A student writing in the newspaper of Florida Southern College discusses a unique class on campus:
It is not secret that Sociology professor Dr. Edwin Plowman is one of the most eccentric professors on this campus. His “Baseball in American Society” class has by far been one of the favorite classes. Dr. Plowman has some experiences that none of us will ever be able to call our own and he shares them in every class session. Oh, and my personal library grew with the books he assigned that I just did not ever want to sell back to the bookstore.
A few thoughts about this class:
1. Is the class mainly about baseball and how it fits in American society or about American society through the lens of baseball? Both could be very interesting – baseball has its own logic but the game has both influenced and has been influenced by larger social forces. As a baseball fan myself, this sounds like an interesting course to teach.
2. This is reminder of how students view courses. It sounds like the professor tells some good stories and also assigns books that a student would want to hold onto after the class. This is what makes this class interesting for this student. (And what does it mean when a student says a professor is eccentric?)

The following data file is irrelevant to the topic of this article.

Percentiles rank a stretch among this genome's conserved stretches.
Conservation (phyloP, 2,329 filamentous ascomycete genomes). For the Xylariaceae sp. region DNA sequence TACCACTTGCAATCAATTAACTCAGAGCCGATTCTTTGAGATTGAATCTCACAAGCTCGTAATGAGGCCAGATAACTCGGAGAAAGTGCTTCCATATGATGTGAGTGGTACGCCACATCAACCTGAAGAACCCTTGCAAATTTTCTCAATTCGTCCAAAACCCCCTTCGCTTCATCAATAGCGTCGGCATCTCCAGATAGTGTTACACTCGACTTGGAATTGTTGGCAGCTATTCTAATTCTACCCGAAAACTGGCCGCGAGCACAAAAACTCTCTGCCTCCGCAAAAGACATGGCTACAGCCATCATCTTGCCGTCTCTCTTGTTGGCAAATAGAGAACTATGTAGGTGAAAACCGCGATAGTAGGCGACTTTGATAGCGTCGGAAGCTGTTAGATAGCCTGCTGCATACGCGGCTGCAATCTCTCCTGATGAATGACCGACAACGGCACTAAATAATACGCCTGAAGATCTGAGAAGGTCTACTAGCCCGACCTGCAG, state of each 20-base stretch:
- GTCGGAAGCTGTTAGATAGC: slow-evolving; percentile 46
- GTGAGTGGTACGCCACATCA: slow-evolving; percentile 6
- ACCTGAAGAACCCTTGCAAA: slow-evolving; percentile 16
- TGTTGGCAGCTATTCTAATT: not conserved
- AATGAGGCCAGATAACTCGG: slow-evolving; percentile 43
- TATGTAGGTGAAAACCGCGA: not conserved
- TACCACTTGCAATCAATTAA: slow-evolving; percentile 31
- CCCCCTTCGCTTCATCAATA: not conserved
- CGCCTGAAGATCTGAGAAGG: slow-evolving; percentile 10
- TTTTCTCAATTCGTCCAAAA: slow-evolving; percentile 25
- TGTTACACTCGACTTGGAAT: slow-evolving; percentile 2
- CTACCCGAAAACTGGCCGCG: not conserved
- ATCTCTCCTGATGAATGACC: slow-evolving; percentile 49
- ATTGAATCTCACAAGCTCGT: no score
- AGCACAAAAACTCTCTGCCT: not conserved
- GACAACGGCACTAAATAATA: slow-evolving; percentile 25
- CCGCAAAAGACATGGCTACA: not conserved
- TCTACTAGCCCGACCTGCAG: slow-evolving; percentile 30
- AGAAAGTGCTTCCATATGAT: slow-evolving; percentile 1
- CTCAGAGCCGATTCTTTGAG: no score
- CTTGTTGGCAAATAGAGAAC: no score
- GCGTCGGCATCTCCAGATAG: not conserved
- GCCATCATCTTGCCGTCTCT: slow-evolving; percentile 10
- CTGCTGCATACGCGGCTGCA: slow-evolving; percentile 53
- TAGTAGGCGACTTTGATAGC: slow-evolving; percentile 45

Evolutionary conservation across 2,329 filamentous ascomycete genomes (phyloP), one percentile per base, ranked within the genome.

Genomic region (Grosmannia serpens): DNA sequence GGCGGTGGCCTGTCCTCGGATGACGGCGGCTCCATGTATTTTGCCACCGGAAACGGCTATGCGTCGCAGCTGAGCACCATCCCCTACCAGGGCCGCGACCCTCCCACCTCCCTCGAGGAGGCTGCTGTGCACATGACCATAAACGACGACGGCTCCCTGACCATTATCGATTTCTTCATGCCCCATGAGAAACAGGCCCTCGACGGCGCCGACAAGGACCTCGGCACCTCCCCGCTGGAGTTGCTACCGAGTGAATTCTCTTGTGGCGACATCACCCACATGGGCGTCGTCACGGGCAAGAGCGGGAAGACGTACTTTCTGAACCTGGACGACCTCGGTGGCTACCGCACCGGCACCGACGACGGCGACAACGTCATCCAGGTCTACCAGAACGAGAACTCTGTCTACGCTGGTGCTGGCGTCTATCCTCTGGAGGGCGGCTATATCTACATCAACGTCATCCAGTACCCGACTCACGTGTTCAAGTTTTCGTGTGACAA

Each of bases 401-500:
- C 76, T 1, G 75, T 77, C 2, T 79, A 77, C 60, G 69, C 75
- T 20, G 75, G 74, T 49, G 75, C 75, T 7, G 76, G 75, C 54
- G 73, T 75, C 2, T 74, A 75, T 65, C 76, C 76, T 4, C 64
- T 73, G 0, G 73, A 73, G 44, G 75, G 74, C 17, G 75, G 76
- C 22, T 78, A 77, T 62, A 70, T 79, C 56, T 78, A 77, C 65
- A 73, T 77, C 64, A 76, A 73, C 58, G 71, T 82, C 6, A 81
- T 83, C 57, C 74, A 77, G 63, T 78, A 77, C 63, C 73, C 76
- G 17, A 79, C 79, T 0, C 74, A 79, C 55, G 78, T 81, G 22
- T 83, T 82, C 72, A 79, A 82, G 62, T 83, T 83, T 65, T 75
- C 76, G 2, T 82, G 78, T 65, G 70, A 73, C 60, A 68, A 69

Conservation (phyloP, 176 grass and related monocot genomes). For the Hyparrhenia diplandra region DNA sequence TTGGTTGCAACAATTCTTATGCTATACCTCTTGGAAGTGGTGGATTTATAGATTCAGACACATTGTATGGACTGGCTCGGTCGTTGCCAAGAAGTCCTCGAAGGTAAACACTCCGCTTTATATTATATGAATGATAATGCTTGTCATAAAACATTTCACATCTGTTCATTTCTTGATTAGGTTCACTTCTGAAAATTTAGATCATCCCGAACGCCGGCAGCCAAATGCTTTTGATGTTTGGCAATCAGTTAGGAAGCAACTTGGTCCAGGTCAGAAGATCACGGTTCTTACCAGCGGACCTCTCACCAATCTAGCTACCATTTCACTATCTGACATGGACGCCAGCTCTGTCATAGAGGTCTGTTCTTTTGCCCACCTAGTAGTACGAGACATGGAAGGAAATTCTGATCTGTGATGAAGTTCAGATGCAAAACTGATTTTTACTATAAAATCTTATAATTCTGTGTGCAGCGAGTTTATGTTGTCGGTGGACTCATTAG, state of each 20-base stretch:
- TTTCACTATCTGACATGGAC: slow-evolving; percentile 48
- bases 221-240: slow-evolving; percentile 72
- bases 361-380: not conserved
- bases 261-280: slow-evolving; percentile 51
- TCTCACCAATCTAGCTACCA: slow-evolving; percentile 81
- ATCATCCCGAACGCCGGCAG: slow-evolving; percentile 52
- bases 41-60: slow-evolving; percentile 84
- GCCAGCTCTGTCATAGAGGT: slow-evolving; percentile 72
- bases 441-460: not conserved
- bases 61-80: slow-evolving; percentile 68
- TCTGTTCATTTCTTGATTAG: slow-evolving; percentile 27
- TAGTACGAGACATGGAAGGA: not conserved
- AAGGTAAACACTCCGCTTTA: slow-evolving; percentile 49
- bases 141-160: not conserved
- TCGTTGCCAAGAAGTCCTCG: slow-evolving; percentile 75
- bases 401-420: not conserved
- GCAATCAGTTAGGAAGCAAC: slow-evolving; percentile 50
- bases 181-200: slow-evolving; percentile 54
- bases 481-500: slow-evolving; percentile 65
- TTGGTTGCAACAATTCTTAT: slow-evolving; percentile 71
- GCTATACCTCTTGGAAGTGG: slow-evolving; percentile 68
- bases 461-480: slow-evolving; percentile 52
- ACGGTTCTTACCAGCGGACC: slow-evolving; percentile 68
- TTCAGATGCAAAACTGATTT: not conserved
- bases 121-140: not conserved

I am always interested to see what people in the media think sociologists should study. According to a blog at Time, some sociologist should link the study of emerging adults (and particularly those who ones who delay real adulthood after college) and the growing game of Quidditch:
A sociologist looking to underscore the narrative of Generation Y’s prolonged immaturity would have had a field day with the fourth annual Quidditch World Cup, the Harry Potter–inspired sports competition that drew legions of muggles to midtown Manhattan this past weekend. Quidditch is, after all, an event inspired by a magical sport in a line of far-fetched children’s books that most of this weekend’s competitors read way back in elementary school. Indeed, at the event’s opening ceremony, many of the 700 athletes arrived dressed in costumes, capes and T-shirts, singing songs from 1990s Disney musicals while masses of media surveyed the endless Potter in-jokes proudly scrawled on their attire (“Pwning Myrtle”). The high point of these people’s lives, it might have appeared, was sometime around 1998.
But this sense of nerdish camaraderie came to an abrupt end right around the time of the first gang tackle.
Quidditch is a sport striving for legitimacy.
It wouldn’t surprise me if a sociologist is indeed studying this. This phenomenon has been growing for a few years as I remember hearing about competitions at Notre Dame at least four years ago. (The story suggests it began at Middlebury in 2005.)
But if sociologists did take this seriously (and perhaps there could be some nice ties to ideas about the sociology of sport with leisure games that begin at elite private colleges), would they just be laughed at and become another light viral news story like the recent stories about the sociology class about Lady Gaga?
(A final question: is it really worth playing this game without flying brooms?)